Samuel Ames

September 6, 1806
December 20, 1865
Home Town:
Providence, RI
Mary Dorr Ames (June 27, 1839)
Biographical Notes:
   Samuel Ames was the eldest son of Samuel and Anne Checkley Ames. He studied at Phillips Academy in Andover, Massachusetts in 1819 and graduated from Brown University in 1823. He then attended the Litchfield Law School in 1824. After he was admitted to the Rhode Island Bar in 1826, Ames opened a law office in Providence, Rhode Island, and in 1838 married Mary Dorr of Providence.
   In 1832, he assisted Joseph K. Angell in the preparation of his treatise on "Corporation Law". He served as quartermaster general for the state troops during the Dorr Rebellion (led by his wife's brother Thomas Wilson Dorr).
    Ames had an active role in Rhode Island politics and served as a City Council member in Providence and as a state representative in the Rhode Island ...
Additional Notes:
   He was the co-author of Reports of Cases Argued and Determined in the Supreme Court of Rhode Island, 1828-1887, and was the author of Rhode Island Rebellion, 1842 Extracts from Newspapers; Robert H. Ives vs. Charles T. Hazard (and others) Opening argument for Complainant

Years at LLS:
Other Education:
Attended Phillips Academy in 1819, and received a degree from Brown University in 1823.

Profession / Service
Lawyer; Political Office; Business
Admitted To Bar:
Rhode Island in 1826
State Posts:
State Representative (Rhode Island)
Chief Justice of the Supreme Court (Rhode Island)
State Committees:
Speaker of the State House of Representatives in 1844 and 1845. RI Representative to the 1865 Peace Conference in Washington, D.C.
Local Posts:
City Council (Providence, RI) 1841-1851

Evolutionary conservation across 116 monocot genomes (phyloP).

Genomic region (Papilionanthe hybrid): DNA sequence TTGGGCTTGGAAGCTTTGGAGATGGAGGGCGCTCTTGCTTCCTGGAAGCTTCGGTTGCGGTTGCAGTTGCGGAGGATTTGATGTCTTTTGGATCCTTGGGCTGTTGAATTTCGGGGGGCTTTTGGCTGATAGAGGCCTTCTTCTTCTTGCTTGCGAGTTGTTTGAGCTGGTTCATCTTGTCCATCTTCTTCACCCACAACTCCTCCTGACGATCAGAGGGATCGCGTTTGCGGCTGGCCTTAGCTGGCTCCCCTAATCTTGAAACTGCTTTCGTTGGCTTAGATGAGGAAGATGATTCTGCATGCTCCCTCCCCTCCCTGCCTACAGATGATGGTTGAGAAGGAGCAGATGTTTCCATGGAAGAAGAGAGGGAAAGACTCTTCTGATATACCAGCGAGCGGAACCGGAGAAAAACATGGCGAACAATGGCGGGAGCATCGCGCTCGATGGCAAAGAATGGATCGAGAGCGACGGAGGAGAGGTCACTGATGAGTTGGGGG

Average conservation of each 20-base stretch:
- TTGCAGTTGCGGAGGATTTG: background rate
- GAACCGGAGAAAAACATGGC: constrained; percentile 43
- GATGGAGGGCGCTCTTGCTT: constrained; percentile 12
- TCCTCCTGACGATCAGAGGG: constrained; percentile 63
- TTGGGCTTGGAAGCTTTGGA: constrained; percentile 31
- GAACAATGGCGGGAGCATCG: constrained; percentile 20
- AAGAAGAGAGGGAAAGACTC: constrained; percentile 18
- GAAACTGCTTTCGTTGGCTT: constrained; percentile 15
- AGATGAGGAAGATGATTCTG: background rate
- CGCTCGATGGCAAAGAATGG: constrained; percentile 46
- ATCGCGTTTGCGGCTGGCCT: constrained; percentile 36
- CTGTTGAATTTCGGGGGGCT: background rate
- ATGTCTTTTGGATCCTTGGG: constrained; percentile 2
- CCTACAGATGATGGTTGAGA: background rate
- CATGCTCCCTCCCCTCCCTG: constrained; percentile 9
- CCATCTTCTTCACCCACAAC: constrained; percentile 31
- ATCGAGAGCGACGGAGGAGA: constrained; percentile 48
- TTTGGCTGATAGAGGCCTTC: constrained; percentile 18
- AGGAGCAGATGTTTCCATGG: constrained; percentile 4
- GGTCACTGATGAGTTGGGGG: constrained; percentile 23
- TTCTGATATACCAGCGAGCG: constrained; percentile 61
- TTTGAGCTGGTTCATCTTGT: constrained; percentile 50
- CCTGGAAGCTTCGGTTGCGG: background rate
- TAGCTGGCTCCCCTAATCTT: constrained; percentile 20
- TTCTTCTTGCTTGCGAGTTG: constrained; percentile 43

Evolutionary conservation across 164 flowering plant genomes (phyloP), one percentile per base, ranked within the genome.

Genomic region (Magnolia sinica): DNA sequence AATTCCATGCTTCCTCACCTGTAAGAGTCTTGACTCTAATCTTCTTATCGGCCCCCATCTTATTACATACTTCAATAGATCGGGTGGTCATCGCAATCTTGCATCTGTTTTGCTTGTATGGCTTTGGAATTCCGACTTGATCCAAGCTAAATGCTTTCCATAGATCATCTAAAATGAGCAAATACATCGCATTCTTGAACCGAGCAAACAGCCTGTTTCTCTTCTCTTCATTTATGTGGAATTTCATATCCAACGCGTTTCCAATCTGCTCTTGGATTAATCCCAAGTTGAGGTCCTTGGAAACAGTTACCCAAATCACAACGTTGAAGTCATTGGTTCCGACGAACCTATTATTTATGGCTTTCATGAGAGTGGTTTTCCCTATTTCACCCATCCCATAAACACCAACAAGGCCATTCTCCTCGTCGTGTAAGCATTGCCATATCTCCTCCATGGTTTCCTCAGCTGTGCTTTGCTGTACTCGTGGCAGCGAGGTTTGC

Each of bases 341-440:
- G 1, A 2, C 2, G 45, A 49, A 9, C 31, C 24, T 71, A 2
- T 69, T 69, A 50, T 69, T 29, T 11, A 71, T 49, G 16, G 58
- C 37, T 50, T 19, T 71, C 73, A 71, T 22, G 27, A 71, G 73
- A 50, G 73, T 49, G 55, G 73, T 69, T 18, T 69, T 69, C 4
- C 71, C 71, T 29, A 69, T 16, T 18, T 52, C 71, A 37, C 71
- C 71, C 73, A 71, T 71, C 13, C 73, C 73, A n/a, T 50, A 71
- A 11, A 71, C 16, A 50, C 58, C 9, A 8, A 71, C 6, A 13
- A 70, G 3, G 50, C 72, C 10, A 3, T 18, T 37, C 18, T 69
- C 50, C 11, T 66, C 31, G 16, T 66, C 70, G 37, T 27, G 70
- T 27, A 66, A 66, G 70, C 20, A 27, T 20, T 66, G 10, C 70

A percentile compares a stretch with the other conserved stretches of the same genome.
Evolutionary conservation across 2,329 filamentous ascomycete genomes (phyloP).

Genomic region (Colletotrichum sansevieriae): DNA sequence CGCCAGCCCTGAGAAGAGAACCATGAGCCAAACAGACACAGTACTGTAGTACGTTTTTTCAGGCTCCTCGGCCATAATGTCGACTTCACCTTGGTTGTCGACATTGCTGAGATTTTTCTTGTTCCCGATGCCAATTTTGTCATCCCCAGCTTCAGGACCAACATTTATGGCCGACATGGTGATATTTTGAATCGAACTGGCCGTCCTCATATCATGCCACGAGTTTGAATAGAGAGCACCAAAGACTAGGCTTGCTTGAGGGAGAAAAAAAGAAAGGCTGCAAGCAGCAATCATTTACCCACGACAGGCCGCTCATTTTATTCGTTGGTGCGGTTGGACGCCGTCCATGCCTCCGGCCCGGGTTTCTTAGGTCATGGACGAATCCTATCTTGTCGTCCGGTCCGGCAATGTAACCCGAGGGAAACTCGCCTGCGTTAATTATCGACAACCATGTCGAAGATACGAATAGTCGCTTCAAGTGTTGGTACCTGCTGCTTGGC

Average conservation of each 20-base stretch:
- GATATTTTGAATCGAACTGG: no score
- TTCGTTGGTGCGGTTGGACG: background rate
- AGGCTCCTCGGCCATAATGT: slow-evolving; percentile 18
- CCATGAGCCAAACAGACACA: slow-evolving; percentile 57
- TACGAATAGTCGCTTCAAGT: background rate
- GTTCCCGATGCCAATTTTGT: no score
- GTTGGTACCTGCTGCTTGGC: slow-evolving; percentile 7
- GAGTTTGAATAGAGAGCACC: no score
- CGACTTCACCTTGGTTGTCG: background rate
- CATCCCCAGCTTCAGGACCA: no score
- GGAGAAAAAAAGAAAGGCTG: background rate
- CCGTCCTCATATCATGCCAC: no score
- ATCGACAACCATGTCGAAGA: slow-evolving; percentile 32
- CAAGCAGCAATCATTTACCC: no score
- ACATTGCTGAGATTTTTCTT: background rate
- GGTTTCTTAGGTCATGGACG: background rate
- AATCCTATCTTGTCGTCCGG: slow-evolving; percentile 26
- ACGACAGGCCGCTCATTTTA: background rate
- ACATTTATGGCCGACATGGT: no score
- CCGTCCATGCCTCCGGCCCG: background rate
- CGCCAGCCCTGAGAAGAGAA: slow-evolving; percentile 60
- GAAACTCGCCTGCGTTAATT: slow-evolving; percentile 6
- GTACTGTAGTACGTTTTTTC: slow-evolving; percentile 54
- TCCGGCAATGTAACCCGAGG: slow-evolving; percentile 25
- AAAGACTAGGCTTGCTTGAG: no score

Related Objects and Documents
In the Ledger:
help The Citation of Attendance provides primary source documentation of the student’s attendance at the Litchfield Female Academy and/or the Litchfield Law School. If a citation is absent, the student is thought to have attended but currently lacks primary source confirmation.

Records for the schools were sporadic, especially in the formative years of both institutions. If instructors kept comprehensive records for the Litchfield Female Academy or the Litchfield Law School, they do not survive. Researchers and staff have identified students through letters, diaries, family histories and genealogies, and town histories as well as catalogues of students printed in various years. Art and needlework have provided further identification of Female Academy Students, and Litchfield County Bar records document a number of Law School students. The history of both schools and the identification of the students who attended them owe credit to the early 20th century research and documentation efforts of Emily Noyes Vanderpoel and Samuel Fisher, and the late 20th century research and documentation efforts of Lynne Templeton Brickley and the Litchfield Historical Society staff.
Catalogue of the Litchfield Law School (Hartford, CT: Press of Case, Tiffany and Company, 1848), 20.
Secondary Sources:
Lewis, William Draper. Great American Lawyers, Vol. 5. Philadelphia: The John C. Winston Company, 1908.

Payne, Abraham. Reminiscences of the Rhode Island Bar. Providence, RI: Tibbitts and Preston, 1885.

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